How many would like to revisit our past and write a letter to our “younger selves?”
Something that encapsulates all of our past and present missteps (and victories!) in one little Cliff Notes Guidebook.
Wouldn’t it be awesome to be presented with a handy little roadmap to success based on the life teachings you have now?
Who would like to offer something to our Younger Selves, from our Future Selves, to help avoid experiencing the pain and inconvenience of bumps in the road, wrong turns, and epic failures that are yet to come but also just a part of life as we know it?
Though a nice thought, the reality is that there is no crystal ball for us to use to predict our future path to success. It’s no secret that these impending “bumps, bad turns, and epic fails” are something we’d just rather avoid, but we also need to remember that they are vital in forming and shaping who we are and who we will be in the future.
These “teachable moments” in our lives are necessary and invaluable, no matter how uncomfortable.
Rough seas make stronger sailors. ~Old sailor’s wisdom
As this current year comes to a close and the New Year is just around the corner, I encourage everyone to stop and appraise the past year.
What opportunities would you have given me?
Which ones never came?
What parts of life would you like to “do-over” to soak up the bliss or make a different choice?
We cannot direct the wind, but we can adjust the sails. ~Jimmy Dean
This quote by Mr. Dean is a powerful reminder that while we may not always be able to control our circumstances, we can always control our response to them.
I encourage everyone who is committed to a better and brighter New Year to take some time to adjust their sails, recalculate their journey, gather their wits, learn from their past mistakes, and keep moving forward.
Back to the idea of a letter to Younger Me. If I was to share any wisdom with Teenage or Young Adult Becky, this is what I would say:
1. Stop Flying By The Seat of Your Pants:
Please write down your dreams and form a plan around them. Actually writing down and verbalizing them is an important step that should be addressed. I promise that once your dreams are on paper, they get more believable. The new roadmap of steps you just created will propel you toward the days when your plan becomes real. If you don’t do these steps, your dreams will rattle in your brain and never see the light of day.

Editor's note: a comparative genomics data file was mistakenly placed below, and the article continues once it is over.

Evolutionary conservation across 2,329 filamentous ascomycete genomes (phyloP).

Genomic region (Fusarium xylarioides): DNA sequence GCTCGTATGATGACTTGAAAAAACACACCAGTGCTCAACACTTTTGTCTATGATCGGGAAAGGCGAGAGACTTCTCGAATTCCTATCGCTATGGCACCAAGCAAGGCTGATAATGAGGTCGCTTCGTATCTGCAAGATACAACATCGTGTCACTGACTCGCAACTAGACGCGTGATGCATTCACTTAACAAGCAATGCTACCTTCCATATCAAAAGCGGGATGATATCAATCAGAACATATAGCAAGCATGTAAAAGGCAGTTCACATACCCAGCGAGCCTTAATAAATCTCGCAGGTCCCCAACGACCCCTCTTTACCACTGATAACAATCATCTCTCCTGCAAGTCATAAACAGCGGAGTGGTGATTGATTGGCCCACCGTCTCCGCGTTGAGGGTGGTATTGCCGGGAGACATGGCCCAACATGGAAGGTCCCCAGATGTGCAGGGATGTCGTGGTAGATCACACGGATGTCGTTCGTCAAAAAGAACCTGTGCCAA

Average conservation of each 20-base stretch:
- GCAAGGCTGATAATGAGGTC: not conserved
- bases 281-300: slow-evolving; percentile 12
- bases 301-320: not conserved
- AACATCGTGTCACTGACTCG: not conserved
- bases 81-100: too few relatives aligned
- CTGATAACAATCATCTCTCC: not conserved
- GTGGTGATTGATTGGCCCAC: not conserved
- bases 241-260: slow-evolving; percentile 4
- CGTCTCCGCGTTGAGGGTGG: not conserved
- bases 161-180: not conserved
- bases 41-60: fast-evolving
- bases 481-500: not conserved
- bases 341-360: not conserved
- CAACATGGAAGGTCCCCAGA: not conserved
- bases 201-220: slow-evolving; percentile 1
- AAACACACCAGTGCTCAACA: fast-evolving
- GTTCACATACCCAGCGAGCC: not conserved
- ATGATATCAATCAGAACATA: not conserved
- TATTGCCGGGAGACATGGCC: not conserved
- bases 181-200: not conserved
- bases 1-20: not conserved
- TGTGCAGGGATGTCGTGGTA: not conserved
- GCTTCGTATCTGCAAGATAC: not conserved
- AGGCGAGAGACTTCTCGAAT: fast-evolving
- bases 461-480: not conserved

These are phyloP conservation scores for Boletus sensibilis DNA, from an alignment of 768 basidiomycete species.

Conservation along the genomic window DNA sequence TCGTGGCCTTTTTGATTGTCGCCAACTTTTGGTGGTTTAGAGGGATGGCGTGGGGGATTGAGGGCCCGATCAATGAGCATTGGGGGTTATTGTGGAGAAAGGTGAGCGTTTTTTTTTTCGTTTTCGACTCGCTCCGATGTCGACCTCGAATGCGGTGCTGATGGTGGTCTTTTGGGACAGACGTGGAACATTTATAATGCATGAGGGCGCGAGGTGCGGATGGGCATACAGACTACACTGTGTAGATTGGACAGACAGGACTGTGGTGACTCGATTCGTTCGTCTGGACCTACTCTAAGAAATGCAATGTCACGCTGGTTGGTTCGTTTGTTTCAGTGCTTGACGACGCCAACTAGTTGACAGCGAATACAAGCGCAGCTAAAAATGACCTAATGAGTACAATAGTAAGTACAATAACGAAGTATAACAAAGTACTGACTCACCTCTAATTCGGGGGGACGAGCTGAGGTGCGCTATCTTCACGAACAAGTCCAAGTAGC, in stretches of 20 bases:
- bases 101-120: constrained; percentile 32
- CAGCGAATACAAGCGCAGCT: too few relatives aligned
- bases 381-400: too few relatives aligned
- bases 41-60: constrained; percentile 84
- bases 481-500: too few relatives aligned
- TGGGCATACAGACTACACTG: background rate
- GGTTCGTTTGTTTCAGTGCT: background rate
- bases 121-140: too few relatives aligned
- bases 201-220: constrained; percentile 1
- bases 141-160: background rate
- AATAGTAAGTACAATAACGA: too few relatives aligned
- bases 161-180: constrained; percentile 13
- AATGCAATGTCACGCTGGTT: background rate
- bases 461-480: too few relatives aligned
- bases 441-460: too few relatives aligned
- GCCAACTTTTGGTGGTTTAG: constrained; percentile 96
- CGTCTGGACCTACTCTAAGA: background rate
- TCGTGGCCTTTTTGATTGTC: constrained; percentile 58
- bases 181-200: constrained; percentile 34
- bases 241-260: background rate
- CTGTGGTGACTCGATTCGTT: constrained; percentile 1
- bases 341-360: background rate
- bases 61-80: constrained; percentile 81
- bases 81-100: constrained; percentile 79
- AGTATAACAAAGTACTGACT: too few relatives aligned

2. Ignore the Naysayers:
Our lives are chock full of people who want nothing better than to tell us what we can’t do. Choose your confidants carefully and seek advice from mentors who have been down a similar path.
Our inner voice is the wisest, but it’s also the biggest culprit when second-guessing ourselves and filling our brains with self-deprecating thoughts. Run with those who build you up, not tear you down, and adjust your thinking when you become your worst enemy.
NOTE: I’ve been called “weird” more times than I can count. That’s okay. I am 100% OK with being weird, and I know I am not alone. “Normal” is just a setting on the dryer.
3. Treat Others How you Wish to be Treated:
We begin hearing this rule as early as Kindergarten (if not sooner), and I agree it’s a fantastic rule to live by. Treat everyone with the same respect and kindness as you wish to receive, and you will rarely go wrong.
It took me until my mid-50s to understand that walking around from toxic people and situations is act of bravery and sanity.
As much as I’d like to tear a few people a new one on social media (weekly), I need to protect peace and mental health first. That applies to offline situations and people as well.
Don’t feed the trolls. Though I would never walk away from someone who needs help or is in pain, many conversations online these days are from people who are either determined to be right or just looking to start drama.
Take Away Lesson: Know when to walk away or say “no thank you.”
4. Good or Bad, Attitude is a Choice:
Everyone has the option in the morning, as their feet hit the floor, to focus on the dark clouds in the sky or the fact that the sun is peeking around them.
Practice positive thinking as often as possible so it becomes a habit. If you’re always looking for something to complain about, you’ll always find it. Do the opposite. Then repeat.
5. Your Past Doesn’t Always Determine Your Future:
We all come from “somewhere.” If your history is filled with turmoil, uncertainty, pain, or loss, it can be a springboard to a bright future rather than a boat anchor that weighs you down.
Ask for help or advice, visualize what you want from your life, do something daily to move towards that goal, and continue until you reach your destination. Even if it feels like millimeters, each small step adds to a life lived and dreams realized.
And if you find yourself needing to shrink yourself down emotionally, mentally, and spiritually to fit into places/situations/jobs/relationships that you’ve outgrown, stop. Shrinking is a form of survival and you deserve to bloom, sprout, grow, and flourish.
6. Live the Moment:
The present is a gift, so it’s called “the present.” We are all guilty of wasting time wishing instead of doing. Or wishing for when “things will get easier.”
“I wish my daughter would get past this stage,” or “I wish next month would come faster so I can go on vacation.”
If you’ve caught yourself wishing life away, I have a newsflash for you: today is gone…, and there’s no “reset” switch. Live in the moment as often as possible; we know this is sometimes easier said than done.
Consider your daily minutes like money in the bank; if you don’t use that, money loses it daily. Everyone has 1,440 minutes each day to invest in their life and future. Wishing that time away, which includes living in the past or worrying about the future, pulls us all away from the joy of the present moment.
I am not suggesting you live with an “it’s all butterflies and unicorns” outlook, but we encourage you to slow down, unplug, and open your eyes to your day and those around you.
7. Friends for a Reason-Friends for a Season:
Great friendships are like gold. Our friends are often a massive part of our support system and sanity keepers, but losing a few is OK.
“Friends for a reason” are friends who have seen us through our most extensive trials and tribulations and still love us unconditionally and without judgment.
“Friends for a season” are those we meet at certain times in life but slowly drift away from for various reasons. Before moving on, they show up in our lives for a specific person or reason. And that’s perfectly okay.
Save your best energy for those who don’t waste yours, and walk away from relationships that don’t serve you well.